The past, present, and future of headless CMSes
If content is king, the content management system (CMS) is the palace where all-important content lives, grows, and interacts with the rest of the digital kingdom. Not surprisingly, as the digital sphere keeps growing exponentially, CMS has become a crucial tool for omnichannel brands. The current focus is on headless CMSes, whose decoupled architecture separates the content repository from the presentation layer or “head.”
I’ve worked with headless CMSes for years and was recently interviewed for the Discover Headless Tech series, hosted by Marcello Lewin of HeadlessCreator.com. In the first part of a two-part series, we discussed the evolution and current status of headless CMSes. Below are the highlights.
Headless started as a tool for tech-savvy CMS users who desired to break away from the constraints of legacy monolithic suites. Those users happily gravitated to and evangelized headless with which they could choose technologies at will. The content-creation process became more complex for business users, however, limiting the appeal and adoption of headless CMSes.
Concurrent with the advent of the headless industry over the past years, vendors have made strides to improve the editorial workflow for content creators. For example, now available are enterprise-centric features like content workflows and governance and ways in which companies can manage content and users at scale. By and large, the feature and functionality gaps between headless and legacy CMS tools have shrunk by a wide margin.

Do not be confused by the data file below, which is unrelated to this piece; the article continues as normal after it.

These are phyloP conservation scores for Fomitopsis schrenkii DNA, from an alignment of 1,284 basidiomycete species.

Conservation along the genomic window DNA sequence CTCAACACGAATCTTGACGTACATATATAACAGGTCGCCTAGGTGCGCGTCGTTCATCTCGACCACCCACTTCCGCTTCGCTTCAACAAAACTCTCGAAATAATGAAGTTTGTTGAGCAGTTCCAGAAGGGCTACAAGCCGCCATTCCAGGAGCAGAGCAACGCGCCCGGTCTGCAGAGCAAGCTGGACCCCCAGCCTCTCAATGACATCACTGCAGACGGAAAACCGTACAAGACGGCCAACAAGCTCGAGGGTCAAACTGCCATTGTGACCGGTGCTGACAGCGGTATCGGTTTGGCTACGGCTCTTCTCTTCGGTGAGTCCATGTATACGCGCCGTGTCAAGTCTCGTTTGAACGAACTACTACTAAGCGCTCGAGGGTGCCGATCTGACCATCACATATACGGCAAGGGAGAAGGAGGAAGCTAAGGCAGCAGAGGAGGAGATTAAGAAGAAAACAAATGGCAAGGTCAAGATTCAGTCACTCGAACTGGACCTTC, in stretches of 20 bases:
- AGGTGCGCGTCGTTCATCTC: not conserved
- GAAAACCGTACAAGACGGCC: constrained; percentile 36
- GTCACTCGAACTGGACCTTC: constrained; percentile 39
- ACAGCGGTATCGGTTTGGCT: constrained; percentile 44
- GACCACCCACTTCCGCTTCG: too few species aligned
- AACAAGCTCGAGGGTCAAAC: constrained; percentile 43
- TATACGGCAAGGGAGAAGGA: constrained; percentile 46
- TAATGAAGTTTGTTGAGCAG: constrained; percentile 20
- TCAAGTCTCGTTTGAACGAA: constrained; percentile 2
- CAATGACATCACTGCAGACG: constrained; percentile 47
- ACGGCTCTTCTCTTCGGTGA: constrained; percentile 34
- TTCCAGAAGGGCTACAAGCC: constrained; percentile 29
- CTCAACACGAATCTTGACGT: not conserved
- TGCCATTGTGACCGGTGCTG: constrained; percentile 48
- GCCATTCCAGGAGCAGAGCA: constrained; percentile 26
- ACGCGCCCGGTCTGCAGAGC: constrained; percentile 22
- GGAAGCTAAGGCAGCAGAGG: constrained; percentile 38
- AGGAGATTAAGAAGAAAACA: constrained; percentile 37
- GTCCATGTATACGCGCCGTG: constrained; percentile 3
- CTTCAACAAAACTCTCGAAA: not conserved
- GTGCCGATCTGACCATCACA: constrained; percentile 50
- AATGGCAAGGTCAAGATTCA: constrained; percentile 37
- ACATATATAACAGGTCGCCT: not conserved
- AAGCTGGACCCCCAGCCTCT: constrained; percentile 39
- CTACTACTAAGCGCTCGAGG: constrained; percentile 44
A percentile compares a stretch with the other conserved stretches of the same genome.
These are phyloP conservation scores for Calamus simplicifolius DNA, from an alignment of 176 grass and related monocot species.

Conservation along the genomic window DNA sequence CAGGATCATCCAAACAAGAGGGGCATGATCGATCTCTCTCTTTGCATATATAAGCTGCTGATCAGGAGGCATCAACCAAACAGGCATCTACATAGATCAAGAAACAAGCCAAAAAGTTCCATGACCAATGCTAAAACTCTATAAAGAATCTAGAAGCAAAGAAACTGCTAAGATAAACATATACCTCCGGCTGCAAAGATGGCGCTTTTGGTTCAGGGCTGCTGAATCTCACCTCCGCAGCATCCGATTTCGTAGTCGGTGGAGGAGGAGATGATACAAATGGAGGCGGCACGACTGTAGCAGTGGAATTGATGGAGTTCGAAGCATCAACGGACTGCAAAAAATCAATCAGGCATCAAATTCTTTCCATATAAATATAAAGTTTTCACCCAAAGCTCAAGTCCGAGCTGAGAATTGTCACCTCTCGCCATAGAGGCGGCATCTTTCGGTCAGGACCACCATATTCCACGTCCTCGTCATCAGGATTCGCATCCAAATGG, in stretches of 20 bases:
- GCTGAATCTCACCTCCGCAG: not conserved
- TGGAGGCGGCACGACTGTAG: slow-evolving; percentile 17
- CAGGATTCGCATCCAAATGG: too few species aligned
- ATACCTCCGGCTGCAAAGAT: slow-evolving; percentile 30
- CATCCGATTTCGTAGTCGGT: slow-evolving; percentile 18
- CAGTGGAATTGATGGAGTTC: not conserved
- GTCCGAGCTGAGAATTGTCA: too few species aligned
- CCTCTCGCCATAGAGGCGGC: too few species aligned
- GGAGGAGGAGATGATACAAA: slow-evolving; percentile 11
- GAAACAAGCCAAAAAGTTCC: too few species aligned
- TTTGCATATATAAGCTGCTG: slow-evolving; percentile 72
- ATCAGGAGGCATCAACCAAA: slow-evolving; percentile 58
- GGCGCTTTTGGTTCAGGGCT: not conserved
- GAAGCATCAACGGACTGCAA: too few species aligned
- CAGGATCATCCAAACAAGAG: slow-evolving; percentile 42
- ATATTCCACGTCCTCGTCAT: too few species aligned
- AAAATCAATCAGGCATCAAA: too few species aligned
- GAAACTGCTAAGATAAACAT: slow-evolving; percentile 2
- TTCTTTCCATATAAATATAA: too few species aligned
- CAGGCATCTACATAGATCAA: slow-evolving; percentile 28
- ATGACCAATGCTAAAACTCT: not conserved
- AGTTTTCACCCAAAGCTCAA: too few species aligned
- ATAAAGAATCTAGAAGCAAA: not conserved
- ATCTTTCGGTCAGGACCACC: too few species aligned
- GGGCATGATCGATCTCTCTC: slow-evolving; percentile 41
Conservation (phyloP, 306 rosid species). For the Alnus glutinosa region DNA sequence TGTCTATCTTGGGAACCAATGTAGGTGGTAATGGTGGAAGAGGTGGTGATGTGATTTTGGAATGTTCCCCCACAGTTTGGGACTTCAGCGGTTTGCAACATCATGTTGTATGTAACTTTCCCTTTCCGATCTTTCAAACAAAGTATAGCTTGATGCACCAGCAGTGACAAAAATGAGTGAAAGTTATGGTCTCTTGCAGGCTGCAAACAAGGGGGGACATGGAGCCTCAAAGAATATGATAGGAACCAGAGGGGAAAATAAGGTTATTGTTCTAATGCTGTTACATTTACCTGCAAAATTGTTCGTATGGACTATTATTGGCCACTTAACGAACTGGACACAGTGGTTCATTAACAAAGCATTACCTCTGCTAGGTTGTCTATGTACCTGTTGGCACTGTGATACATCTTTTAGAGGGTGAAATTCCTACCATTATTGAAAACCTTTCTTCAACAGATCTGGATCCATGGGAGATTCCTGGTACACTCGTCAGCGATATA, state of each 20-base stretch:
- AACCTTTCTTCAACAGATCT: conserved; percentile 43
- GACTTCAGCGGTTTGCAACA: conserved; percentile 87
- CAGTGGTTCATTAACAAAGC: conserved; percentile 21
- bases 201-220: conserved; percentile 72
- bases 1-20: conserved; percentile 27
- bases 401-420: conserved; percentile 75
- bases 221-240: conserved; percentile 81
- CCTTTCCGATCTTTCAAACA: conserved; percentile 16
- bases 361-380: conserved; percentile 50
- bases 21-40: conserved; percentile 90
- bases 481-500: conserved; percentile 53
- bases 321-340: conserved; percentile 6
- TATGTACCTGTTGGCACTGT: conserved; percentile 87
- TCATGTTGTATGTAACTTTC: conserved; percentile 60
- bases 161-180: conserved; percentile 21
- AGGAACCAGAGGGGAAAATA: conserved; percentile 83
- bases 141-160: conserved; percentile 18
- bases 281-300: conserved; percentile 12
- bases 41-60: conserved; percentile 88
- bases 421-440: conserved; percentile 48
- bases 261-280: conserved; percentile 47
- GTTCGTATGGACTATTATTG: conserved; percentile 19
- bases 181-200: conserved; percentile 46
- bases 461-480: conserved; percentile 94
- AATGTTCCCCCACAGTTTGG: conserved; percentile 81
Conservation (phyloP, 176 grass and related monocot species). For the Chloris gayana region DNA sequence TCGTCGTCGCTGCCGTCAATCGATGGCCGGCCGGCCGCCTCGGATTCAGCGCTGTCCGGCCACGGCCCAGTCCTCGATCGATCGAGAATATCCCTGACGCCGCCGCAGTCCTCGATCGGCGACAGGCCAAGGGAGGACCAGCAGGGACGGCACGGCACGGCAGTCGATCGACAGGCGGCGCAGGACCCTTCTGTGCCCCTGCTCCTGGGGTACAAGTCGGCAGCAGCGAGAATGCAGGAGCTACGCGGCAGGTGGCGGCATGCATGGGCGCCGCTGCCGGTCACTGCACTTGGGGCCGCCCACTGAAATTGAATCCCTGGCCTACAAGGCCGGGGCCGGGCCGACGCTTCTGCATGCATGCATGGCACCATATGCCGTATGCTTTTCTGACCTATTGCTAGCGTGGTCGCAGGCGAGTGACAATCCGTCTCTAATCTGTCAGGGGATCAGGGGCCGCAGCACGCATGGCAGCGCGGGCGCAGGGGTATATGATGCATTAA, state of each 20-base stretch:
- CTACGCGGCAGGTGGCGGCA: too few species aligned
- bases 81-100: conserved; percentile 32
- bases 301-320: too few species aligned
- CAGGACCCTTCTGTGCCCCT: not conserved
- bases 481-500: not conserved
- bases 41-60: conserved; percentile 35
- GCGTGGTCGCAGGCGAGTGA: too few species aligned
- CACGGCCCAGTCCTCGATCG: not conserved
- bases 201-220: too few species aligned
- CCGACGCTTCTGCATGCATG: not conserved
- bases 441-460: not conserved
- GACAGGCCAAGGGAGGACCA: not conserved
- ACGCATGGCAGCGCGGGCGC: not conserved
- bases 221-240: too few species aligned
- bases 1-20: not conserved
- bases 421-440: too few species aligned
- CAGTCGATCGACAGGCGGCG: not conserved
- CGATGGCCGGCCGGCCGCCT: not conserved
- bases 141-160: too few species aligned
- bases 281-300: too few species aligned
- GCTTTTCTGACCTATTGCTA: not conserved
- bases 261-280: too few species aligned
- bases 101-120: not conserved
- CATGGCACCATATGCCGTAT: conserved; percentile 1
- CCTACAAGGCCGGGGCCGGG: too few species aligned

On the other hand, brands are strategizing content to get the most value from headless CMSes by answering three key questions:
What are the audiences we want to reach?
What content formats should we apply?
What are the channels through which we can reach those audiences?
To optimize the benefits of headless CMSes, enterprises are beginning to hire content designers, content strategists, and content engineers to put the right strategy in place.
Headless CMS users have come across various problems, notably the following:
Plethora of tool options. The wide variety of choices of headless CMS tools is overwhelming for brands as they endeavor to pick the best options that meet their needs.
Complexity of pricing. The headless CMS pricing models based on the number of users, locales, content types, and other factors are counterintuitive to the preferred model of implementing CMS, i.e., one that’s based on business valuation. Such a model is rare, however.
Confusion with omnichannels. For all the buzz of omnichannels, many companies are still on a page-centric model, using their headless CMS tools in a legacy fashion and focusing on webpage content. Despite the efficacy of headless CMSes, crafting content to fit website design makes it hard to maintain and update content for different channels.
Overall, content creators are still looking for better ways to work with headless CMSes.
Emerging industry trends, such as more emphasis on enhancing the authoring experience, point to an exciting future for headless CMSes. As an example, headless CMS vendors are offering more workflow-customization capabilities across the touchpoints of the content-creation process. That move coincides with the content creators’ desire for a more effective way of working with CMS, that is, support the intent of the content rather than focusing on its design.
In the times ahead, the headless CMS industry will continue to mature and adapt to the constantly shifting needs of marketers and other business users. For more details, watch the interview.